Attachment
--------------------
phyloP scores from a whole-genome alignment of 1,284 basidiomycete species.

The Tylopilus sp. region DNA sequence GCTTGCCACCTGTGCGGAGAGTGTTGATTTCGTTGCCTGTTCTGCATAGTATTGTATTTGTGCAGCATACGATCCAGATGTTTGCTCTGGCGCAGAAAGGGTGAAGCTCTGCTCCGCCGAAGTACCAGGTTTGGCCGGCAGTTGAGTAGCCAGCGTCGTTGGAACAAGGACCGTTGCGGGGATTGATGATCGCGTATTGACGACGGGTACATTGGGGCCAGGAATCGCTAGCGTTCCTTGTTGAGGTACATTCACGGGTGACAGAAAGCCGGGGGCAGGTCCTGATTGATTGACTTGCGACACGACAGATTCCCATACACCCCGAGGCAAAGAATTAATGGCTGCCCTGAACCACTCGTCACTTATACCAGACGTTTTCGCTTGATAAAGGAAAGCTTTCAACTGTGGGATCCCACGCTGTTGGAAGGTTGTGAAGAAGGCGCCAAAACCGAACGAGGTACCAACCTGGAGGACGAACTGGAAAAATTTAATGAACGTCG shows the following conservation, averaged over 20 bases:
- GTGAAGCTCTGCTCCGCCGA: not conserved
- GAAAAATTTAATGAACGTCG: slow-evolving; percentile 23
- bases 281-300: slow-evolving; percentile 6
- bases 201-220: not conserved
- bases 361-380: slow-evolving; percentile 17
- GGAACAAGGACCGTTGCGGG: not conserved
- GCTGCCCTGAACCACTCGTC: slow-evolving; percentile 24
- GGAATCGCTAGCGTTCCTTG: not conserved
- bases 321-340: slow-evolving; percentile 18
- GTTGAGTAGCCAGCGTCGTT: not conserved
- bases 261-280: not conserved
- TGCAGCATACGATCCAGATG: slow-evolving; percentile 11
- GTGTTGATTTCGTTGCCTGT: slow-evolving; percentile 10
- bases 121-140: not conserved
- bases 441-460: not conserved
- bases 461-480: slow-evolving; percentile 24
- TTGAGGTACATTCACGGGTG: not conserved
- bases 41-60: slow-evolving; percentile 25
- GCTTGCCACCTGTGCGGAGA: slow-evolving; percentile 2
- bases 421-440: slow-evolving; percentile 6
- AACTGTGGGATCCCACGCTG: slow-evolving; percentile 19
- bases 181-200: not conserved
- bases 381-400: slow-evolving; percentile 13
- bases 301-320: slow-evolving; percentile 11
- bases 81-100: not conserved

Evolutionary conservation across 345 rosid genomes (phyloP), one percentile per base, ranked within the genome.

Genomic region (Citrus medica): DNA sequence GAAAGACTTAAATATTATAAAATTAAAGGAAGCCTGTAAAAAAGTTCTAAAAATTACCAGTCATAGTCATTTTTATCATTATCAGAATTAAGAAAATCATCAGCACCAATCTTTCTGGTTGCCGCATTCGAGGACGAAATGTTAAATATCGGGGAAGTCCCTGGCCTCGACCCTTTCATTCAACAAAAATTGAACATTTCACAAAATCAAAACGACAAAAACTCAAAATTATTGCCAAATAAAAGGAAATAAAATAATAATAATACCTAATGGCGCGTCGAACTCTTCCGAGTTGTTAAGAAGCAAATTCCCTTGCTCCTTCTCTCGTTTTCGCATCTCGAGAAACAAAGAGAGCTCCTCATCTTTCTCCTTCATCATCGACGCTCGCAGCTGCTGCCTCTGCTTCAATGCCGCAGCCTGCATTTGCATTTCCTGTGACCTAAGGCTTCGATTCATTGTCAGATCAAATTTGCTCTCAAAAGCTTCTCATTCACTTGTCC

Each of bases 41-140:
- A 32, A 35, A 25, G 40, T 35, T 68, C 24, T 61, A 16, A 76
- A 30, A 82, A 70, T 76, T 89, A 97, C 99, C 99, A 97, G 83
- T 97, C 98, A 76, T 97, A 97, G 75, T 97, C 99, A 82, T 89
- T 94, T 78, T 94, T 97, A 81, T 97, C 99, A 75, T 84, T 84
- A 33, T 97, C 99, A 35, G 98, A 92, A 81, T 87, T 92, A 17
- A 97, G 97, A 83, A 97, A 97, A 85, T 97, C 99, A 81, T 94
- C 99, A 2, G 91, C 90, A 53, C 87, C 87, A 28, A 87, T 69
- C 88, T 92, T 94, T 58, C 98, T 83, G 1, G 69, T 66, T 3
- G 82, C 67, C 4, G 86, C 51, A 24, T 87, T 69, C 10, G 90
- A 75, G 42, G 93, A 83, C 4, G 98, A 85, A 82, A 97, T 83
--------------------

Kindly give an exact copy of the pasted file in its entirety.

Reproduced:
phyloP scores from a whole-genome alignment of 1,284 basidiomycete species.

The Tylopilus sp. region DNA sequence GCTTGCCACCTGTGCGGAGAGTGTTGATTTCGTTGCCTGTTCTGCATAGTATTGTATTTGTGCAGCATACGATCCAGATGTTTGCTCTGGCGCAGAAAGGGTGAAGCTCTGCTCCGCCGAAGTACCAGGTTTGGCCGGCAGTTGAGTAGCCAGCGTCGTTGGAACAAGGACCGTTGCGGGGATTGATGATCGCGTATTGACGACGGGTACATTGGGGCCAGGAATCGCTAGCGTTCCTTGTTGAGGTACATTCACGGGTGACAGAAAGCCGGGGGCAGGTCCTGATTGATTGACTTGCGACACGACAGATTCCCATACACCCCGAGGCAAAGAATTAATGGCTGCCCTGAACCACTCGTCACTTATACCAGACGTTTTCGCTTGATAAAGGAAAGCTTTCAACTGTGGGATCCCACGCTGTTGGAAGGTTGTGAAGAAGGCGCCAAAACCGAACGAGGTACCAACCTGGAGGACGAACTGGAAAAATTTAATGAACGTCG shows the following conservation, averaged over 20 bases:
- GTGAAGCTCTGCTCCGCCGA: not conserved
- GAAAAATTTAATGAACGTCG: slow-evolving; percentile 23
- bases 281-300: slow-evolving; percentile 6
- bases 201-220: not conserved
- bases 361-380: slow-evolving; percentile 17
- GGAACAAGGACCGTTGCGGG: not conserved
- GCTGCCCTGAACCACTCGTC: slow-evolving; percentile 24
- GGAATCGCTAGCGTTCCTTG: not conserved
- bases 321-340: slow-evolving; percentile 18
- GTTGAGTAGCCAGCGTCGTT: not conserved
- bases 261-280: not conserved
- TGCAGCATACGATCCAGATG: slow-evolving; percentile 11
- GTGTTGATTTCGTTGCCTGT: slow-evolving; percentile 10
- bases 121-140: not conserved
- bases 441-460: not conserved
- bases 461-480: slow-evolving; percentile 24
- TTGAGGTACATTCACGGGTG: not conserved
- bases 41-60: slow-evolving; percentile 25
- GCTTGCCACCTGTGCGGAGA: slow-evolving; percentile 2
- bases 421-440: slow-evolving; percentile 6
- AACTGTGGGATCCCACGCTG: slow-evolving; percentile 19
- bases 181-200: not conserved
- bases 381-400: slow-evolving; percentile 13
- bases 301-320: slow-evolving; percentile 11
- bases 81-100: not conserved

Evolutionary conservation across 345 rosid genomes (phyloP), one percentile per base, ranked within the genome.

Genomic region (Citrus medica): DNA sequence GAAAGACTTAAATATTATAAAATTAAAGGAAGCCTGTAAAAAAGTTCTAAAAATTACCAGTCATAGTCATTTTTATCATTATCAGAATTAAGAAAATCATCAGCACCAATCTTTCTGGTTGCCGCATTCGAGGACGAAATGTTAAATATCGGGGAAGTCCCTGGCCTCGACCCTTTCATTCAACAAAAATTGAACATTTCACAAAATCAAAACGACAAAAACTCAAAATTATTGCCAAATAAAAGGAAATAAAATAATAATAATACCTAATGGCGCGTCGAACTCTTCCGAGTTGTTAAGAAGCAAATTCCCTTGCTCCTTCTCTCGTTTTCGCATCTCGAGAAACAAAGAGAGCTCCTCATCTTTCTCCTTCATCATCGACGCTCGCAGCTGCTGCCTCTGCTTCAATGCCGCAGCCTGCATTTGCATTTCCTGTGACCTAAGGCTTCGATTCATTGTCAGATCAAATTTGCTCTCAAAAGCTTCTCATTCACTTGTCC

Each of bases 41-140:
- A 32, A 35, A 25, G 40, T 35, T 68, C 24, T 61, A 16, A 76
- A 30, A 82, A 70, T 76, T 89, A 97, C 99, C 99, A 97, G 83
- T 97, C 98, A 76, T 97, A 97, G 75, T 97, C 99, A 82, T 89
- T 94, T 78, T 94, T 97, A 81, T 97, C 99, A 75, T 84, T 84
- A 33, T 97, C 99, A 35, G 98, A 92, A 81, T 87, T 92, A 17
- A 97, G 97, A 83, A 97, A 97, A 85, T 97, C 99, A 81, T 94
- C 99, A 2, G 91, C 90, A 53, C 87, C 87, A 28, A 87, T 69
- C 88, T 92, T 94, T 58, C 98, T 83, G 1, G 69, T 66, T 3
- G 82, C 67, C 4, G 86, C 51, A 24, T 87, T 69, C 10, G 90
- A 75, G 42, G 93, A 83, C 4, G 98, A 85, A 82, A 97, T 83